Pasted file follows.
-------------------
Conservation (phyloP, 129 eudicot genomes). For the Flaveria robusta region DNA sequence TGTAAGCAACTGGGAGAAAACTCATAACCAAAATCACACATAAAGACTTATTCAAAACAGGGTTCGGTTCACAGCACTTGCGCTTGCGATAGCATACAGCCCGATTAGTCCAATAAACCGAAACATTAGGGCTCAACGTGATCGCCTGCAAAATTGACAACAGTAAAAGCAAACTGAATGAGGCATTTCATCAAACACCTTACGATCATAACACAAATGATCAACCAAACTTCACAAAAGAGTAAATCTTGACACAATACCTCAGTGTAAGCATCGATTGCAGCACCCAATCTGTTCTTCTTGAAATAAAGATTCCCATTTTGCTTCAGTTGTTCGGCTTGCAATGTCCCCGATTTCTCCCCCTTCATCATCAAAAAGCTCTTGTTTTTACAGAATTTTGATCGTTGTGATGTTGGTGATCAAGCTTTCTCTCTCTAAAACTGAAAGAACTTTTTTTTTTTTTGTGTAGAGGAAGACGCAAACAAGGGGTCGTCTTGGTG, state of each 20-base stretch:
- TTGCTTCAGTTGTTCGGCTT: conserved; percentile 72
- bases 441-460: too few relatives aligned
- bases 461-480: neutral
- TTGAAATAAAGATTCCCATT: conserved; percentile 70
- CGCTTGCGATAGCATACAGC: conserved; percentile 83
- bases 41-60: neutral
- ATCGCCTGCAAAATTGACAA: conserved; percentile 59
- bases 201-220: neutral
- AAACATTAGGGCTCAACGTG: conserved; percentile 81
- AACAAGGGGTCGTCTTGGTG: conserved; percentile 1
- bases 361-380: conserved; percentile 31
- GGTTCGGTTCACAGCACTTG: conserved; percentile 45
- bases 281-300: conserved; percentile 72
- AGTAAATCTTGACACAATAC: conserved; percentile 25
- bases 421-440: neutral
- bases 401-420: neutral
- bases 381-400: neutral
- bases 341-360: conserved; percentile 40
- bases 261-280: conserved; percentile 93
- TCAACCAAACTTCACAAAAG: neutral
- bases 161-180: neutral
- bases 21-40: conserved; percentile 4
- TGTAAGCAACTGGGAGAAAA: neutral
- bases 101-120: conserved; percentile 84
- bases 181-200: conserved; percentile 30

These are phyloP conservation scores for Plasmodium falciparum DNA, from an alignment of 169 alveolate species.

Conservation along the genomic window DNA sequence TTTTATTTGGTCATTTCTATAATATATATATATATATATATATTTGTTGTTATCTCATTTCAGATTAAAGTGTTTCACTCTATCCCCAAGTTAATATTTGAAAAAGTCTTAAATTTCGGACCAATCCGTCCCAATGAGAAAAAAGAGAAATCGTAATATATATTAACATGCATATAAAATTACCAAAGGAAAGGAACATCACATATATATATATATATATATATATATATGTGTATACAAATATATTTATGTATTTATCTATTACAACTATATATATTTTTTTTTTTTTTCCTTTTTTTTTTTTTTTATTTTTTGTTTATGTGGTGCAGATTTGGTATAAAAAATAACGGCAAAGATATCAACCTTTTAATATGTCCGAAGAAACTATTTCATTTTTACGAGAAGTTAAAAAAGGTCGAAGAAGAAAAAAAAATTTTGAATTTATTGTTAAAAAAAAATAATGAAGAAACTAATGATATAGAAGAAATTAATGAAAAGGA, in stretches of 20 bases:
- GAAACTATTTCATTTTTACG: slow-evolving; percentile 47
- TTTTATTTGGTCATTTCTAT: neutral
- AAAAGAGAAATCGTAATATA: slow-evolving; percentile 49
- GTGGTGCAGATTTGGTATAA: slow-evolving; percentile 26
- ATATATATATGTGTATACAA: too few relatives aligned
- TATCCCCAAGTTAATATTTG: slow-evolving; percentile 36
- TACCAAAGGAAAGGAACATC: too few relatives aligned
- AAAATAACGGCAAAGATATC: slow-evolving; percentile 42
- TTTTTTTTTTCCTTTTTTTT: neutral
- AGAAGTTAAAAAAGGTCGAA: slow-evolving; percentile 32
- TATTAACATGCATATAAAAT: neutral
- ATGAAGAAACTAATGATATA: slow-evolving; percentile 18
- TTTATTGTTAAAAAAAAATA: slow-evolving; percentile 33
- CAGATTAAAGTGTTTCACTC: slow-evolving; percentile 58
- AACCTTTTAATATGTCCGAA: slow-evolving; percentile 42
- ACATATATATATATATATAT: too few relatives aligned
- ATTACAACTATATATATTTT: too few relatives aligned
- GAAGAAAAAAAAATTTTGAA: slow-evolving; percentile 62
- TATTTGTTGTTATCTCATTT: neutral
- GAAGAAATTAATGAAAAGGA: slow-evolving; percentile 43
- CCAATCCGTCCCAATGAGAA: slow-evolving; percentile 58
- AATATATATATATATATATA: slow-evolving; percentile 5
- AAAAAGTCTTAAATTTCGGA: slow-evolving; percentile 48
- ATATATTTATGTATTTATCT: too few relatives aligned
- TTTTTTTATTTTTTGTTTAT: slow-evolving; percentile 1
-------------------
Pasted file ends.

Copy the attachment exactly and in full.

Conservation (phyloP, 129 eudicot genomes). For the Flaveria robusta region DNA sequence TGTAAGCAACTGGGAGAAAACTCATAACCAAAATCACACATAAAGACTTATTCAAAACAGGGTTCGGTTCACAGCACTTGCGCTTGCGATAGCATACAGCCCGATTAGTCCAATAAACCGAAACATTAGGGCTCAACGTGATCGCCTGCAAAATTGACAACAGTAAAAGCAAACTGAATGAGGCATTTCATCAAACACCTTACGATCATAACACAAATGATCAACCAAACTTCACAAAAGAGTAAATCTTGACACAATACCTCAGTGTAAGCATCGATTGCAGCACCCAATCTGTTCTTCTTGAAATAAAGATTCCCATTTTGCTTCAGTTGTTCGGCTTGCAATGTCCCCGATTTCTCCCCCTTCATCATCAAAAAGCTCTTGTTTTTACAGAATTTTGATCGTTGTGATGTTGGTGATCAAGCTTTCTCTCTCTAAAACTGAAAGAACTTTTTTTTTTTTTGTGTAGAGGAAGACGCAAACAAGGGGTCGTCTTGGTG, state of each 20-base stretch:
- TTGCTTCAGTTGTTCGGCTT: conserved; percentile 72
- bases 441-460: too few relatives aligned
- bases 461-480: neutral
- TTGAAATAAAGATTCCCATT: conserved; percentile 70
- CGCTTGCGATAGCATACAGC: conserved; percentile 83
- bases 41-60: neutral
- ATCGCCTGCAAAATTGACAA: conserved; percentile 59
- bases 201-220: neutral
- AAACATTAGGGCTCAACGTG: conserved; percentile 81
- AACAAGGGGTCGTCTTGGTG: conserved; percentile 1
- bases 361-380: conserved; percentile 31
- GGTTCGGTTCACAGCACTTG: conserved; percentile 45
- bases 281-300: conserved; percentile 72
- AGTAAATCTTGACACAATAC: conserved; percentile 25
- bases 421-440: neutral
- bases 401-420: neutral
- bases 381-400: neutral
- bases 341-360: conserved; percentile 40
- bases 261-280: conserved; percentile 93
- TCAACCAAACTTCACAAAAG: neutral
- bases 161-180: neutral
- bases 21-40: conserved; percentile 4
- TGTAAGCAACTGGGAGAAAA: neutral
- bases 101-120: conserved; percentile 84
- bases 181-200: conserved; percentile 30

These are phyloP conservation scores for Plasmodium falciparum DNA, from an alignment of 169 alveolate species.

Conservation along the genomic window DNA sequence TTTTATTTGGTCATTTCTATAATATATATATATATATATATATTTGTTGTTATCTCATTTCAGATTAAAGTGTTTCACTCTATCCCCAAGTTAATATTTGAAAAAGTCTTAAATTTCGGACCAATCCGTCCCAATGAGAAAAAAGAGAAATCGTAATATATATTAACATGCATATAAAATTACCAAAGGAAAGGAACATCACATATATATATATATATATATATATATATGTGTATACAAATATATTTATGTATTTATCTATTACAACTATATATATTTTTTTTTTTTTTCCTTTTTTTTTTTTTTTATTTTTTGTTTATGTGGTGCAGATTTGGTATAAAAAATAACGGCAAAGATATCAACCTTTTAATATGTCCGAAGAAACTATTTCATTTTTACGAGAAGTTAAAAAAGGTCGAAGAAGAAAAAAAAATTTTGAATTTATTGTTAAAAAAAAATAATGAAGAAACTAATGATATAGAAGAAATTAATGAAAAGGA, in stretches of 20 bases:
- GAAACTATTTCATTTTTACG: slow-evolving; percentile 47
- TTTTATTTGGTCATTTCTAT: neutral
- AAAAGAGAAATCGTAATATA: slow-evolving; percentile 49
- GTGGTGCAGATTTGGTATAA: slow-evolving; percentile 26
- ATATATATATGTGTATACAA: too few relatives aligned
- TATCCCCAAGTTAATATTTG: slow-evolving; percentile 36
- TACCAAAGGAAAGGAACATC: too few relatives aligned
- AAAATAACGGCAAAGATATC: slow-evolving; percentile 42
- TTTTTTTTTTCCTTTTTTTT: neutral
- AGAAGTTAAAAAAGGTCGAA: slow-evolving; percentile 32
- TATTAACATGCATATAAAAT: neutral
- ATGAAGAAACTAATGATATA: slow-evolving; percentile 18
- TTTATTGTTAAAAAAAAATA: slow-evolving; percentile 33
- CAGATTAAAGTGTTTCACTC: slow-evolving; percentile 58
- AACCTTTTAATATGTCCGAA: slow-evolving; percentile 42
- ACATATATATATATATATAT: too few relatives aligned
- ATTACAACTATATATATTTT: too few relatives aligned
- GAAGAAAAAAAAATTTTGAA: slow-evolving; percentile 62
- TATTTGTTGTTATCTCATTT: neutral
- GAAGAAATTAATGAAAAGGA: slow-evolving; percentile 43
- CCAATCCGTCCCAATGAGAA: slow-evolving; percentile 58
- AATATATATATATATATATA: slow-evolving; percentile 5
- AAAAAGTCTTAAATTTCGGA: slow-evolving; percentile 48
- ATATATTTATGTATTTATCT: too few relatives aligned
- TTTTTTTATTTTTTGTTTAT: slow-evolving; percentile 1